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home : features : people & places April 15, 2014


7/25/2012 9:19:00 AM
Interning at home
Teen's entrepreneurship benefits sex crime victims
Asya Gonzalez works to prevent sex trafficking among young girls.
Courtesy Photo
Asya Gonzalez works to prevent sex trafficking among young girls.
Courtesy Photo

Cheryl Hartz
News Editor


Teenage girls can excel at the drama queen label. But Prescott Valley teen Asya (pronounced like the continent Asia) Gonzalez is passionate to prevent the real-life drama countless girls go through as victims of the worldwide child sex trafficking industry.

Already nationally known as an entrepreneur and philanthropist, Asya hopes to get her hometown on board.

Gonzalez, 15, started her online T-shirt company, Stinky Feet Gurlz, when she was just 13, planning ahead to buy a car. The desire to help others inspired her to create She Is Worth It!, a non-profit dedicated to ending child sex trafficking.

"This (cause) is very important to me," Gonzalez said. "I wanted to get as much exposure as possible, so when I decided to donate a portion of every sale, our motto became, 'Buy a shirt, save a child.'"

Through T-shirt sales featuring a 1940s-inspired, simple line drawing of one of her Gurlz, Gonzalez so far has raised about $2,000 for She Is Worth It!

"I am passionate about educating people, especially young girls and women, because the predators are out there," she said. "We're also working to raise money to buy backlogged rape kits."

She explained that rape victims often wait months or even years for evidence to be processed because of the high cost - about $1,000 per kit. Nearly a half million kits sit in police evidence storage and crime labs in the U.S.

"Authorities say they don't have the funds to pay for it," she said. "These kits can bring victims justice by identifying an unknown rapist, or exonerating an innocent suspect."

Her efforts have garnered her nationally televised interviews and speaking engagements. Among others, she's done interviews with CNN Live, GBTV, Kidpreneurs and Time Magazine for Kids. CNN Money named her one of its top 8 kid entrepreneurs, and US Bank recently awarded her $1,000 for her charity through the Consumer Bankers Association Banking on Youth competition. (See video at: http://bankingonyouth.org/category/us-bank-winner/)

Her mother, Tamie, said the various media outlets have sought out Asya to promote kids as entrepreneurs and philanthropists.

Independent Youth.org asked her to join its Entrepreneur Council, and is sending her to speak at a trio of Symposium Series engagements. On July 15, Asya spoke at the Teen Entrepreneur Academy at Concordia University in Irvine, Calif. In September, it's off to St. Louis, Mo., and in October, she heads for Charlotte, N.C.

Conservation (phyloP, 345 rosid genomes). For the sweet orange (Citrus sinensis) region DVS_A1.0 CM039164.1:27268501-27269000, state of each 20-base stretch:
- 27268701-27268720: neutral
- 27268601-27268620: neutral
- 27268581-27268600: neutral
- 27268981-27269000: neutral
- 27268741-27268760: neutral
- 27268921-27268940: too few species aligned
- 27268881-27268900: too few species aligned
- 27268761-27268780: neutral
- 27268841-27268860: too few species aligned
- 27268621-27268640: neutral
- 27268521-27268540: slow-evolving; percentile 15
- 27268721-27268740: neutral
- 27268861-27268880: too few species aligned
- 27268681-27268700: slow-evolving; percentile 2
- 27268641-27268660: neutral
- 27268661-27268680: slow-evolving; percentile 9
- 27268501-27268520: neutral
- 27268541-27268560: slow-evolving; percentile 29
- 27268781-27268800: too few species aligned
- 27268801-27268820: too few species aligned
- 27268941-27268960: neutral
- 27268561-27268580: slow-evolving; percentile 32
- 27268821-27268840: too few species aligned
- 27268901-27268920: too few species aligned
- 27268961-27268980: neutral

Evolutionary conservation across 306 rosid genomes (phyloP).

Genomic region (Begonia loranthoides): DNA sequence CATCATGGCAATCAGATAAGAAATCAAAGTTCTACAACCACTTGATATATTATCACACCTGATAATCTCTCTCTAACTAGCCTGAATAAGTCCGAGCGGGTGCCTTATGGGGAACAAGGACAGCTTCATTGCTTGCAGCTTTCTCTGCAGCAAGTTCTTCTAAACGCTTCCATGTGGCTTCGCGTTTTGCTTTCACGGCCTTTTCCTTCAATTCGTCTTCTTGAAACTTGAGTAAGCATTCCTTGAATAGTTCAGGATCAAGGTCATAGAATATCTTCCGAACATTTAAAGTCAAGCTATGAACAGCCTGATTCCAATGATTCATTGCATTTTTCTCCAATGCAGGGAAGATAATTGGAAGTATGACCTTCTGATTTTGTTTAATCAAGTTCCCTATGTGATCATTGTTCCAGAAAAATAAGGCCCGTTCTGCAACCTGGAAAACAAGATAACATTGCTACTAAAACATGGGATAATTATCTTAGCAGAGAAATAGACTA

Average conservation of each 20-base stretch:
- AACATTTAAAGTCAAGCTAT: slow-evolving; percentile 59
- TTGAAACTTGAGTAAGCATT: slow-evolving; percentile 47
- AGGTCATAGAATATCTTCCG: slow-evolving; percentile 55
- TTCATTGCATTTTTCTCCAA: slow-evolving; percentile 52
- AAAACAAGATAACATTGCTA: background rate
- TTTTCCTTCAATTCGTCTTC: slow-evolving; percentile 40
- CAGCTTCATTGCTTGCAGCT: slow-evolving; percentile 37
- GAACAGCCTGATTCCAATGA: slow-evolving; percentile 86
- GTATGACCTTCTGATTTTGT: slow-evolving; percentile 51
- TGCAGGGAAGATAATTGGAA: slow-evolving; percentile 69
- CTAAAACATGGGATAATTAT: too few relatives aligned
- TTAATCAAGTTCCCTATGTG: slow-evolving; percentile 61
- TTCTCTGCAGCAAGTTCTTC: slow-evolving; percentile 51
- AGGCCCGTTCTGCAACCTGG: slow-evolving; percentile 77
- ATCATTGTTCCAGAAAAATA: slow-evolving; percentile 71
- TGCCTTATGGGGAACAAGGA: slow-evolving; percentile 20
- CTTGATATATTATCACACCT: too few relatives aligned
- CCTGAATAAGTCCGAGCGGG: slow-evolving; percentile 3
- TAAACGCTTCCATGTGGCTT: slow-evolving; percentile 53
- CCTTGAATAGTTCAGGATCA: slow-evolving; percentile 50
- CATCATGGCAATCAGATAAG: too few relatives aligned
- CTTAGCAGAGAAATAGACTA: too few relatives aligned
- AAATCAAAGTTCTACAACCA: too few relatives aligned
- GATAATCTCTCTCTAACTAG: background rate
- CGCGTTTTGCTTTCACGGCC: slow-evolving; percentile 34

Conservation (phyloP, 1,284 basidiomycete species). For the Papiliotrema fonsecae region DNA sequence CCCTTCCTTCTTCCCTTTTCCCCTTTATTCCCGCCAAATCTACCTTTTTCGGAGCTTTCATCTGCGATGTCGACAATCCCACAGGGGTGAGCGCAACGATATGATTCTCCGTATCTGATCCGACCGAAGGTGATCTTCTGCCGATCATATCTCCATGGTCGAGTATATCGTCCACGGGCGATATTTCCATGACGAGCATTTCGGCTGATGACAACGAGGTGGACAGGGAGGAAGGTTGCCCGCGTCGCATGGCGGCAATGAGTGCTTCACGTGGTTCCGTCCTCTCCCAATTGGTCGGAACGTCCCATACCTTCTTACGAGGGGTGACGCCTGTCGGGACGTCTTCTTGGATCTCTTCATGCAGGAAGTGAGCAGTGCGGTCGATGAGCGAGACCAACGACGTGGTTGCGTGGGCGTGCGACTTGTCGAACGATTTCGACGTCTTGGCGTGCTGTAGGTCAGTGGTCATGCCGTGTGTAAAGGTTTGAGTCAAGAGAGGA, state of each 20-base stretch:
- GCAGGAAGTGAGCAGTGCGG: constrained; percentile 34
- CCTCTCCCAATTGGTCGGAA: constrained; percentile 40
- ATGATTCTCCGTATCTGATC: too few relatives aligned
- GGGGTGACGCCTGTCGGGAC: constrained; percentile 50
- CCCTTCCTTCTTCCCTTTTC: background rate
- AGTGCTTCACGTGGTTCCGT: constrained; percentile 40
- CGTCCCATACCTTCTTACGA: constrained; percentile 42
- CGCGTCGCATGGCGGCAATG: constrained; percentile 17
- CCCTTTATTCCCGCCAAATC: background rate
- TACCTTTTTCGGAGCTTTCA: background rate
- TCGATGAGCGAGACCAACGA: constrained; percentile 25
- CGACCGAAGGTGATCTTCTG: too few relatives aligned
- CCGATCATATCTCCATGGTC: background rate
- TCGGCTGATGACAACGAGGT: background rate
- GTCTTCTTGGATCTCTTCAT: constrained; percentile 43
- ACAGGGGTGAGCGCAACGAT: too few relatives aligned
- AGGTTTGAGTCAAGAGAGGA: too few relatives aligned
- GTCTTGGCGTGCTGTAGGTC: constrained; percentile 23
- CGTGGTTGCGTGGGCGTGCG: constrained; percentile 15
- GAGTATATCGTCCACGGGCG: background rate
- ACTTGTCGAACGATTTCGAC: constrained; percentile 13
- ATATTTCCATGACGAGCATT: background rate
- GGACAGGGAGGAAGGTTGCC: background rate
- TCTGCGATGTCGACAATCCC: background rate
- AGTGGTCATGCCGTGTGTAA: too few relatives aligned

But she also wants to visit local schools, and even colleges, to warn children about the dangers of human predators.

"Who they are, where they lurk, what they say to lure kids, and who's at risk, so the kids won't be fooled if they find themselves in that situation," Tamie said.

A Bradshaw Mountain High School sophomore and honor student, Asya plans to incorporate concert band, volleyball, soccer and softball into her hectic schedule. Her friends are on board.

"A lot of friends are telling me how cool this is. One of my friends wants to be my secretary," Asya said. "Some of them want to get going on their own business."

"Too often we see kids negatively influenced. I hope this is a positive," her mother said. "When Asya talks to other kids, they have hope; I see the gleam in their eyes."

Tamie said she and husband, Julian, believe

She said so far her experiences with her business and charities have been "very positive."

"People are really amazed that I'm younger," she added.

Asya's parents, Tamie and Julian, are entrepreneurs themselves, but her mother said they encourage their children in business endeavors. That includes Nolan, a sixth-grader, and Jacob, in eighth grade.

"The best job for our future is what we create for ourselves. As parents, we believe we need to give our kids as much help as possible," Tamie said. "Time management, money management, positive thinking - so when they transition out of childhood, they have a good background, with hands-on experience. They're interning at home."

She added that there's nothing like hometown hospitality.

"When your hometown is behind you, that's what we're really aching for," Tamie said.

Asya started drawing her Stinky Feet Gurlz - so named because of a comment her grandmother made to her and her cousins after a hard day's play - as a 12-year-old, but has been designing clothes, shoes and handbags since she was a second-grader. The uncomplicated yet sophisticated Gurlz designs feature pin curls, long eyelashes and red lips.

Asya aspires to become a fashion designer. She will remain a dedicated humanitarian.

For people to donate to She Is Worth It! the Gonzalezes have set up an online site through Indiegogo, touted as the leading global funding platform for crowdfunding.

To donate visit: www.indiegogo.com/sheisworthit.

Asya's websites are: www.stinkyfeetgurlz.com, and www.sheisworthit.org. Twitter: @stinkyfeetgurlz.



Reader Comments

Posted: Thursday, July 26, 2012
Article comment by: HAPPY 2 B HERE

What an amazing girl. I too would love to hear more about her.

Posted: Wednesday, July 25, 2012
Article comment by: Rebecca Clarkson

What an amazing kid!!! I'd love to hear more about her as she moves forward!



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